The Callings of a Restless Heart

Experience Issue 190 Sep, 2017

The Callings of a Restless Heart

"Rare is the individual who dares to surrender all to destiny and fly off on wings still not fully opened."

According to the theory of karma, what happens to a person, happens because they caused it with their actions—destiny, in other words. It is an oft-mentioned word in both Hindu and Buddhist discourses. So, on hindsight, it is really extraordinary that this all-important word never cropped up even once during my three-hour-long conversation with Susan M. Griffith-Jones, writer of six books on Buddhist philosophy, maker of ‘Circle of Immortality’ (a 45-min documentary on Muktinath), and someone who has undergone six years of intensive Buddhist study under the “Master of Masters”, Guru Chogye Trichen Rinpoche, of Boudhanath in Kathmandu.


The story of her life is full of unplanned-for episodes, almost ordained by destiny, one has to think. “Till I was eighteen, life was normal for me. I was studying in Cambridge, achieving A grades all the time. Then, in my final year, I dropped my grade, and my teacher told me that he would keep my place in class only if I regained my usual grade,” she recalls. “It was a life-changing event for me. For the first time, there was a gap in my life, and I looked at it in a different way. I asked myself, did I want to continue in this way? My heart said, no I don’t want this life! It also said, if you don’t get out now, you never will!”


In search of something, anything but


Get out she did. “I decided that my life would be about finding the greater truth,” she says. “But where I was to start? Where was I to go?” And her heart replied, “Just go!” So, she left for Calais, with 250 pounds in her pocket, and the conviction that “whatever happens will happen.” Was Susan a rebel, then? “No,” she says emphatically, “I was not against anything; rather, I was going towards another thing.” She moved around Europe with no fixed plans, but had to set up camp for some time in Italy since her meager fund was running out and she needed to work. “I did all sorts of jobs,” she remembers. “I also learnt Italian, and studied the history of art. I visited all the galleries in the art capitals of the world, such as Rome, Florence, Venice, and Pisa. I was especially fascinated by Renaissance art, which was religious in nature, carrying much symbolism.” In this way, she spent three years in Europe.


Then, she thought of giving voice to her expression through a magazine, but didn’t have a clue about running one. So, she joined ‘The European’, a newspaper based in London, as an unpaid intern to learn about print media. “It was exciting to work for ‘The European’; once I even got to fly on a private jet to go and interview Schumacher!” she says, “But I also needed to earn to live, so I worked nights in a pizzeria.” By and by, she had an urge to visit Russia, and by November 1993, she was in Moscow. “The country was in a transitional state, with Perestroika and all that, and there was lawlessness all around. However, I was more curious than worried. The locals would come up to me to enquire if I had Levis jeans, canned delicacies, and all sorts of Western stuff, so I set up a trading firm—as many others were doing at that time!”


Also, by and by, she got married to a Sikh man living in England, and they had two children. “My marriage brought me in touch with Indian culture, and I was impressed by the shared warmth and solidarity of his family,” she reminisces. “But, at the same time, I felt myself being pulled and pushed in different directions. My business was also in the doldrums, and I was desperately trying to save it.” She gave it away, lock, stock, and barrel, and as she says, “I now came to the other side. I had had enough of materialism. It was 1998, and I was just twenty-five, but that was when I turned spiritual, and very consciously so.”


Annapurna on my mind, in my dreams


“Now, the question was, ‘What am I doing?’ and I had no answer as yet.” She then decided to write, but problem was, she really didn’t know what or how to write. “I wrote anyway,” she says. “The first twenty pages was routine stuff, then it started becoming philosophical, and eventually, very much esoteric. I wrote four volumes in this way. I was not really thinking as I wrote, but the words came on their own, I don’t know from where. It was a euphoric experience. I was thinking, wow, it’s all coming from the heart!” (It was published in 2010 under the title, ‘Drops of Being’.) As she was first starting her foray into writing, she had made another decision. “I decided that I would never work with money as my goal. I said to myself, money is not my god! I was convinced that if my intention and work was honest, money would come to me anyway. “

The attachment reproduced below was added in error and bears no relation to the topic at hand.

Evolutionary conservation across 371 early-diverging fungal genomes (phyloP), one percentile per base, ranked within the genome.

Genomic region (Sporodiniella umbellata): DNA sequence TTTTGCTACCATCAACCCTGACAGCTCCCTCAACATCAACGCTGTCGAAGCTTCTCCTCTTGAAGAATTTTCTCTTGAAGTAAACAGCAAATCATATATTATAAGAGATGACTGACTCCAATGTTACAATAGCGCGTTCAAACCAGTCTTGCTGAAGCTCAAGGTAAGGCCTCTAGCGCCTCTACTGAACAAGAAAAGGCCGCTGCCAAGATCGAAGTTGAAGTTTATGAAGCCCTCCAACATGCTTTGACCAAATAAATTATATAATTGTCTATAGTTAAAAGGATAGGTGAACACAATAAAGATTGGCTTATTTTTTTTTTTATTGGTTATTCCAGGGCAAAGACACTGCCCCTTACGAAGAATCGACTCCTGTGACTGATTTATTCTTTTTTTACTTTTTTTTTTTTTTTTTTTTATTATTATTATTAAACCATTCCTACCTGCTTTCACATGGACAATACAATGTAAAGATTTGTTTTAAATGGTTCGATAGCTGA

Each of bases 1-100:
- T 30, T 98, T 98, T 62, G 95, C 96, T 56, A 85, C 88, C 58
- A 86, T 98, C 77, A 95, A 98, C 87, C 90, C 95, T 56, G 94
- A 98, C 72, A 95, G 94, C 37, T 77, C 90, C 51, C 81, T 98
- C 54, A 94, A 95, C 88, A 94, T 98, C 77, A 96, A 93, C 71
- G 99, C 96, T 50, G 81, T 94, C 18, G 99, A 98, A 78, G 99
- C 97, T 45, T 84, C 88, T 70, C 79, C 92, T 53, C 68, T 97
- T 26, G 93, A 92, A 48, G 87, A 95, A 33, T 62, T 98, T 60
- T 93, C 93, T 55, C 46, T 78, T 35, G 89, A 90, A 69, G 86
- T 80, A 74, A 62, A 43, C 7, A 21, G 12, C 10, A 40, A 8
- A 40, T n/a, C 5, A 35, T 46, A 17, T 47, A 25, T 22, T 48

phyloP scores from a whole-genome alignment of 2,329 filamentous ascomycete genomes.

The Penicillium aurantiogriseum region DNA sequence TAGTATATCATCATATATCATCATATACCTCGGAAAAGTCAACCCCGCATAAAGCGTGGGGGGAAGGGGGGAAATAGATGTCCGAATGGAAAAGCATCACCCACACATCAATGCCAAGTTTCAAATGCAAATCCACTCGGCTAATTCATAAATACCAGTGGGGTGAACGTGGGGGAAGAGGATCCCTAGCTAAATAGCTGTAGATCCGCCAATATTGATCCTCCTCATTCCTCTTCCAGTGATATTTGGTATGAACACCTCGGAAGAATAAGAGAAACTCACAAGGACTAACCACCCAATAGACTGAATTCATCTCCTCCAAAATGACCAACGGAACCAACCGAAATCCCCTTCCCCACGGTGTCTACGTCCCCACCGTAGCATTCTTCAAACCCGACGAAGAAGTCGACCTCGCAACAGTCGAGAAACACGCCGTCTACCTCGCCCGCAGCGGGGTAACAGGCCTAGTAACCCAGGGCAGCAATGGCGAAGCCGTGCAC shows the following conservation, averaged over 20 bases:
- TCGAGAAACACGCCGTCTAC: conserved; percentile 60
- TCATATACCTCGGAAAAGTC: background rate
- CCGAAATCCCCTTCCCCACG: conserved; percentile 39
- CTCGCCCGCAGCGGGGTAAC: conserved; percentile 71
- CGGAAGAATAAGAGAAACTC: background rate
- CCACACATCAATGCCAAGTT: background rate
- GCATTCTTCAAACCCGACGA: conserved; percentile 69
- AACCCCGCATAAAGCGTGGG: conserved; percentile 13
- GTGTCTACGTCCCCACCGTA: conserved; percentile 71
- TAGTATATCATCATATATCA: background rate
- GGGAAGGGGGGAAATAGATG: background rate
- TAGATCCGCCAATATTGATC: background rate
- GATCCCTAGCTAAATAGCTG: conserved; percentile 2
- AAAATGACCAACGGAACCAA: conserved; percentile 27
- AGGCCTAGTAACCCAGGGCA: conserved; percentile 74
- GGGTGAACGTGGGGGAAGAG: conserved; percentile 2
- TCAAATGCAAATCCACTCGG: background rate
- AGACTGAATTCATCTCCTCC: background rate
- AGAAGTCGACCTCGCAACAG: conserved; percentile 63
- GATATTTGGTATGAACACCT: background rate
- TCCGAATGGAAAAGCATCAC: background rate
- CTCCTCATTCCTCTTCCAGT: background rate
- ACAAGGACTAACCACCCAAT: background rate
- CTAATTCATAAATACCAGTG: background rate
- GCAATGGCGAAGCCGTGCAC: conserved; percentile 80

A life-changing event of another kind occurred in 2000, when she separated from her husband. By now, she was on a completely different plane, and the thought uppermost in her mind was, “I need a teacher. A guide.” At the same time, she was aware that “when the disciple is ready, the guru will arrive.” At around this time, she had a dream in which the word ‘Annapurna’ came repeatedly as a mantra. She looked it up in a library, and discovered that it was in Nepal. “I took it as a sign, and decided to go to Nepal,” she remembers. “As usual, I had little money, so I sent emails to two-hundred individuals and organizations in Nepal, with the simple message that I would work for board and lodging, and mentioning my qualifications.”


She received two replies. One was from the director of Muktinath International Foundation. “He was a Dutch, who wanted to make a film on Muktinath. I had good rapport with the producer of a big TV channel in Italy, so we came up with a proposal that I carried with me to Italy. The producer was enthusiastic, and asked us to make a pilot project proposal.” So I flew to Nepal, scraping up the ticket money by agreeing to write off debts owed to me by a business franchisee in return for the 450 pounds needed.” It was an inauspicious time to visit Nepal, what with the recent royal massacre, and the Maoist war in full swing. “I was met by a Lama, who disclosed that he was doing the 46th day puja for the deceased royal family members, and would soon be free to go to Muktinath with me.”


Dangerous trails, surreal surroundings


But, bad luck persisted. The flight from Pokhara to Jomsom was cancelled for three straight days (due to heavy rains in July, the monsoon season), and her companions suggested that they return to Kathmandu. “I was aghast, I didn’t want to go back to Kathmandu, so I insisted that we trek to Muktinath,” she recalls. “We took a taxi to Beni, and then started walking. We walked for five days, and it rained all the time, the Kali Gandaki was swollen, there were about nineteen landslides on the way, and we were stopped in many places by Maoist guerillas to check our identities. I was not really afraid; they were more of a curiosity for me.”